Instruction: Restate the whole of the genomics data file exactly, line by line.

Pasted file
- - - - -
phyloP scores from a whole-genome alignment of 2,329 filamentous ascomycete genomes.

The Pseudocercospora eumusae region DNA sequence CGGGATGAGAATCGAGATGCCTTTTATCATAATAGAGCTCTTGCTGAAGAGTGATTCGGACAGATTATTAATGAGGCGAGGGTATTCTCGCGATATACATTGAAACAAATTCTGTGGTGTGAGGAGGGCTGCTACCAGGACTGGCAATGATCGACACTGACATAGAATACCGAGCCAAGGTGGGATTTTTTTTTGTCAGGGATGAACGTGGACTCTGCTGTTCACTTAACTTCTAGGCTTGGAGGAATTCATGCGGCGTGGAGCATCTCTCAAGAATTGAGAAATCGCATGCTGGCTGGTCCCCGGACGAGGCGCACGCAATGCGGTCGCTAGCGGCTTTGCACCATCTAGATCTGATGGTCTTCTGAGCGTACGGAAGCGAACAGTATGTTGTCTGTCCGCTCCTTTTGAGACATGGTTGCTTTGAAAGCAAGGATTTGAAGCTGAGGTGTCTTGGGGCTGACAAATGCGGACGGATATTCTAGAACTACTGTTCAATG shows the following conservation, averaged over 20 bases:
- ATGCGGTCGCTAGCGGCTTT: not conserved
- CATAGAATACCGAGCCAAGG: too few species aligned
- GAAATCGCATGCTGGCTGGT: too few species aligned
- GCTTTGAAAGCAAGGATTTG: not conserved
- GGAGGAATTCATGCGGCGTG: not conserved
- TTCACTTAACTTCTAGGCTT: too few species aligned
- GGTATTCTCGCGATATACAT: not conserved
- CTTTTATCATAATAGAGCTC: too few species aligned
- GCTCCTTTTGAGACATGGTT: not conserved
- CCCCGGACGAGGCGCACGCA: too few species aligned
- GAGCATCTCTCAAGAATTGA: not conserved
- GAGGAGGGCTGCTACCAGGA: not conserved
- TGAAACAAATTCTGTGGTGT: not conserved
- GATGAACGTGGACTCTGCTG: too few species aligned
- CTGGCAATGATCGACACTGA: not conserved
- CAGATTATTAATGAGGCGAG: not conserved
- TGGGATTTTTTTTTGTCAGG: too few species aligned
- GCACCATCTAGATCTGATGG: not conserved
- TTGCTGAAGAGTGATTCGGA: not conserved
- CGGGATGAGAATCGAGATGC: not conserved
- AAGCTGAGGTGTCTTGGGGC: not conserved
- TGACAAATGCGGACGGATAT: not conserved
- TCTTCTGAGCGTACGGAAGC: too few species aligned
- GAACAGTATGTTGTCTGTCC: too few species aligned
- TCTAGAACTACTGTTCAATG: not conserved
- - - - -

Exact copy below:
phyloP scores from a whole-genome alignment of 2,329 filamentous ascomycete genomes.

The Pseudocercospora eumusae region DNA sequence CGGGATGAGAATCGAGATGCCTTTTATCATAATAGAGCTCTTGCTGAAGAGTGATTCGGACAGATTATTAATGAGGCGAGGGTATTCTCGCGATATACATTGAAACAAATTCTGTGGTGTGAGGAGGGCTGCTACCAGGACTGGCAATGATCGACACTGACATAGAATACCGAGCCAAGGTGGGATTTTTTTTTGTCAGGGATGAACGTGGACTCTGCTGTTCACTTAACTTCTAGGCTTGGAGGAATTCATGCGGCGTGGAGCATCTCTCAAGAATTGAGAAATCGCATGCTGGCTGGTCCCCGGACGAGGCGCACGCAATGCGGTCGCTAGCGGCTTTGCACCATCTAGATCTGATGGTCTTCTGAGCGTACGGAAGCGAACAGTATGTTGTCTGTCCGCTCCTTTTGAGACATGGTTGCTTTGAAAGCAAGGATTTGAAGCTGAGGTGTCTTGGGGCTGACAAATGCGGACGGATATTCTAGAACTACTGTTCAATG shows the following conservation, averaged over 20 bases:
- ATGCGGTCGCTAGCGGCTTT: not conserved
- CATAGAATACCGAGCCAAGG: too few species aligned
- GAAATCGCATGCTGGCTGGT: too few species aligned
- GCTTTGAAAGCAAGGATTTG: not conserved
- GGAGGAATTCATGCGGCGTG: not conserved
- TTCACTTAACTTCTAGGCTT: too few species aligned
- GGTATTCTCGCGATATACAT: not conserved
- CTTTTATCATAATAGAGCTC: too few species aligned
- GCTCCTTTTGAGACATGGTT: not conserved
- CCCCGGACGAGGCGCACGCA: too few species aligned
- GAGCATCTCTCAAGAATTGA: not conserved
- GAGGAGGGCTGCTACCAGGA: not conserved
- TGAAACAAATTCTGTGGTGT: not conserved
- GATGAACGTGGACTCTGCTG: too few species aligned
- CTGGCAATGATCGACACTGA: not conserved
- CAGATTATTAATGAGGCGAG: not conserved
- TGGGATTTTTTTTTGTCAGG: too few species aligned
- GCACCATCTAGATCTGATGG: not conserved
- TTGCTGAAGAGTGATTCGGA: not conserved
- CGGGATGAGAATCGAGATGC: not conserved
- AAGCTGAGGTGTCTTGGGGC: not conserved
- TGACAAATGCGGACGGATAT: not conserved
- TCTTCTGAGCGTACGGAAGC: too few species aligned
- GAACAGTATGTTGTCTGTCC: too few species aligned
- TCTAGAACTACTGTTCAATG: not conserved